Saturday, November 9, 2013

Adenomyosis and Endometriosis

From Medscape is an informative piece on Adenomyosis: new knowledge is generating new treatment strategies.  A good deal correlates endometriosis and adenomyosis. Topics it covers include:
  • Abstract and Introduction
  • Incidence of Adenomyosis and Endometriosis
  • Clinical Diagnosis
  • Endomyometrial Junctional Zone
  • Adenomyosis and the Junctional Zone
  • Adenomyosis and Endometriosis
  • Angiogenesis, Adenomyosis and Endometriosis
  • Menstruation Preconditioning Hypothesis
  • Adenomyosis and Fertility
  • Stem Cells and the Junctional Zone
  • Treatment of Adenomyosis
  • Conclusion
  • Future Perspective

  • See the full article here:

    "The incidence of endometriosis is estimated to be between 6 and 10% of all women, and 35 and 50% of women with pelvic pain and infertility.[12] On the other hand, the incidence of adenomyosis is under discussion since different imaging criteria are used. Kunz et al, found a prevalence of adenomyosis in 70% of women with endometriosis, compared with 9% in healthy controls.[13] This is in contrasts to a previous study by Bazot et al, in which only 27% of women with pelvic endometriosis had adenomyosis on preoperative MRI.[14] Using this technique, De Souza et al. detected discrete and diffuse patterns of adenomyosis in 54% of young women with infertility and dysmenorrhoea or menorrhagia."

    " today a clinical diagnosis of adenomyosis is considered almost impossible.....over a total of 528 cases, an incidence of histologically certified adenomyosis of 11.2% [Cocuzzi E, Cocuzzi L, Benagiano G, Unpublished Data]. Of these 59 patients, only in one woman did the clinical, surgical and microscopic diagnosis coincide.... it is today widely accepted that the only two practical ways to reach a valid diagnosis are transvaginal sonography (TVS) and MRI."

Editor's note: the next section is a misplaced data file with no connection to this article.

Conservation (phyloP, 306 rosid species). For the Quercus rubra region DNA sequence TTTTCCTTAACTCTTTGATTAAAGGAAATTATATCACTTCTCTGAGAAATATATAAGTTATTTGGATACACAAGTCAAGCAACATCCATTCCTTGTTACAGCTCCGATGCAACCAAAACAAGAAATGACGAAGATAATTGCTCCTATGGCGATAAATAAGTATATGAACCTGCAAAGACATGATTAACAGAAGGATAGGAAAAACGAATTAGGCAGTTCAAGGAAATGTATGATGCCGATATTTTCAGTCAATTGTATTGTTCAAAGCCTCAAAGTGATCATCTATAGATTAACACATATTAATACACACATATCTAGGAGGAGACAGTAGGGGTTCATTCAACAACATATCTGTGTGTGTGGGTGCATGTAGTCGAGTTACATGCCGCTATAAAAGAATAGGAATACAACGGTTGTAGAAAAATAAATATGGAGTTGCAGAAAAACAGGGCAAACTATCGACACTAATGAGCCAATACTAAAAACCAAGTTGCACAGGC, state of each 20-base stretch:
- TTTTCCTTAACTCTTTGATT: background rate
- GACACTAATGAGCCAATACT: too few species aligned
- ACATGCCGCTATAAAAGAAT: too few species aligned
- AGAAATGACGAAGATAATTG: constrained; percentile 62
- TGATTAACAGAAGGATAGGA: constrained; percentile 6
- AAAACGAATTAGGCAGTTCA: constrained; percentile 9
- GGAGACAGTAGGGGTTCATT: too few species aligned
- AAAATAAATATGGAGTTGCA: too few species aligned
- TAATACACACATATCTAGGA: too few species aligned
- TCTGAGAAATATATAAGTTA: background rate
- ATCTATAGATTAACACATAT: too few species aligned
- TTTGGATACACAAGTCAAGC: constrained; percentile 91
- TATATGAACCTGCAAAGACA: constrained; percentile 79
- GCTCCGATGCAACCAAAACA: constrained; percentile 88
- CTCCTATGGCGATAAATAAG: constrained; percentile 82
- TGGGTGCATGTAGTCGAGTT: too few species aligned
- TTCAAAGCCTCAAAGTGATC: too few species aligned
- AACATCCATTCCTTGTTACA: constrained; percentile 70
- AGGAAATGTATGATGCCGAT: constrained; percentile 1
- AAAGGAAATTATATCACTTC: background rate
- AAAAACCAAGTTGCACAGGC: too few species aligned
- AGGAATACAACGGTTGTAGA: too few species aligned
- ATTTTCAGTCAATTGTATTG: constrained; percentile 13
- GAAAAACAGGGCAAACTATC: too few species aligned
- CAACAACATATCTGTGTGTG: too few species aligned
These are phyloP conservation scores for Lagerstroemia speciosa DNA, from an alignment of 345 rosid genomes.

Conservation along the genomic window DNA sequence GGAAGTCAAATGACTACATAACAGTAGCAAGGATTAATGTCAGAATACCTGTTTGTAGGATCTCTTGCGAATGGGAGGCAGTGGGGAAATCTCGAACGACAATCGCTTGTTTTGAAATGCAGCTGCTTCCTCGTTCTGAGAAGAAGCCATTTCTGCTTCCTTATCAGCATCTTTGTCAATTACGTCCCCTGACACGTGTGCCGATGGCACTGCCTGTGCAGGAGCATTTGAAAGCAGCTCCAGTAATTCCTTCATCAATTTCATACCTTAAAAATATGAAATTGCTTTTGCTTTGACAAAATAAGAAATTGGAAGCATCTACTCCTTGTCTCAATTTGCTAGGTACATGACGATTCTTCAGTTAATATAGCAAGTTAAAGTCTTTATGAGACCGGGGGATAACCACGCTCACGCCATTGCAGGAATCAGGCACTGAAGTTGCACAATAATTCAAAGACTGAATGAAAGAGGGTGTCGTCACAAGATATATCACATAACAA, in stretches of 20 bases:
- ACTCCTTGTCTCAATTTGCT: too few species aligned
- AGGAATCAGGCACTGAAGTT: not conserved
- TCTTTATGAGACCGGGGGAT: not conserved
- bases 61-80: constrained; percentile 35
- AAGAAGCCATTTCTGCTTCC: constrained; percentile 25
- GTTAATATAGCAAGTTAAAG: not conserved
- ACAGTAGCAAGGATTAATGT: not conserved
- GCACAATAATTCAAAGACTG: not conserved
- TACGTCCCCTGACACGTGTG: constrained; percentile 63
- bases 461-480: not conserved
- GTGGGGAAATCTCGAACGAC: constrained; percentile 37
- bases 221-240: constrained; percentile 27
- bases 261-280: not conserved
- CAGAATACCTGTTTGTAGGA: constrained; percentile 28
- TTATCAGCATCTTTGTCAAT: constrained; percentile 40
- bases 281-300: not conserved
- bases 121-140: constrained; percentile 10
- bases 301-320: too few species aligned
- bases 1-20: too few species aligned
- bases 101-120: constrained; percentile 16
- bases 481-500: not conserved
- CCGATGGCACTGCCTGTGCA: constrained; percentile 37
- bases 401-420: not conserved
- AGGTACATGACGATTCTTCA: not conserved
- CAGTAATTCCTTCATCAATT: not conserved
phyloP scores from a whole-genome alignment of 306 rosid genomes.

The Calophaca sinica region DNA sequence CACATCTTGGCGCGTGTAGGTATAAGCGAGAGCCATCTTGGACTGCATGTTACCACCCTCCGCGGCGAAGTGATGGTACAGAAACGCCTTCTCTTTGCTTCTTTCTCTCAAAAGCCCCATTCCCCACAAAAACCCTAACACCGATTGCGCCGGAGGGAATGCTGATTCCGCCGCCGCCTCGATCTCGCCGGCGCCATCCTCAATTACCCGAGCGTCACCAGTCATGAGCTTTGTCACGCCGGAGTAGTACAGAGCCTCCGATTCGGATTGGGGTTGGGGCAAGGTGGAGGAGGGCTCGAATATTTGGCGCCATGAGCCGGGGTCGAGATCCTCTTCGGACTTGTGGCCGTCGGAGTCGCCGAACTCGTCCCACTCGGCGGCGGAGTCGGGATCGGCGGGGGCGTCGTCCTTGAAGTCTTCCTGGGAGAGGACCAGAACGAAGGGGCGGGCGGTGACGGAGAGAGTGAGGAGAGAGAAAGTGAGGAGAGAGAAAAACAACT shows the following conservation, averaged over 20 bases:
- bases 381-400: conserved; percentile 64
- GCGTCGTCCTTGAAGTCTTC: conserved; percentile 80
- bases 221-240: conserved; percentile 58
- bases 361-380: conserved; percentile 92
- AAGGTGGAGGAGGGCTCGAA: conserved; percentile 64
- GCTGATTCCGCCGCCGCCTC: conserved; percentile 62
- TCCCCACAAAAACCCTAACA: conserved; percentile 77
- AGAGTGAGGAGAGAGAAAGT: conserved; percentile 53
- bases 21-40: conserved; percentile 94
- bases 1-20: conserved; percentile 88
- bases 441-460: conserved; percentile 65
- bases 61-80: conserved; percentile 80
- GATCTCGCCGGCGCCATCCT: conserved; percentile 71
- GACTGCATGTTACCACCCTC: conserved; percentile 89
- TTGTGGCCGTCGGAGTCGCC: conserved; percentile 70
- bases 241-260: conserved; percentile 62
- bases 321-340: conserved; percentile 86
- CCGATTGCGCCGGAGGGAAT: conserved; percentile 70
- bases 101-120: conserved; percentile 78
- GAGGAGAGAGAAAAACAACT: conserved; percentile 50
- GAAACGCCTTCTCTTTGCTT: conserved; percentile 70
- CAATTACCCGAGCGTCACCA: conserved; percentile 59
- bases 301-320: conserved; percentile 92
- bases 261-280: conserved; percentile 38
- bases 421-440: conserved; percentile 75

" After this, Kunz et al, using MRI, established a significant correlation between increased JZ thickness and peritoneal endometriosis.[13] As previously mentioned, they calculated a prevalence of diffuse and focal adenomyosis in 79% of all patients with endometriosis; this reached 90% in women younger than 36 years, a prevalence of 28% in their total control group (women without endometriosis) and only 9% in their healthy control group.
    These data support the hypothesis that JZ hyperplasia precedes adenomyosis and endometriosis.[32] However, this did not explain why JZ hyperplasia may develop in some women at a young age. Recently, a new link seems to have been found in a common predisposing factor: an alteration of spiral arterioles' angiogenesis."

    "Further evidence linking adenomyosis to abnormal angiogenesis comes from a study by Tokyol et al. who investigated the expression of COX-2 and matrix metalloproteinase (MMP)-2 in patients with this condition.[36] They observed that, while the quantity and intensity of COX-2 expression in endometrium did not vary during the menstrual cycle in normal women, in patients with adenomyosis it was higher both during the follicular and secretory phases."

    "Therefore, zone hyperplasia, adenomyosis and endometriosis may be related to an aberrant angiogenesis in the myometrial JZ. In this respect, histological examination shows that the subendometrial halo, as observed by TVS, is a distinct compartment of the myometrium comprising tightly packed muscle cells with increased vascularity.[41]      
    "Under the circumstances, a hypothesis can be formulated that ovulatory menstrual cycles during early reproductive life have an angiogenic priming effect that will permit successful deep placentation, but under certain circumstances can also lead to uterine disorders."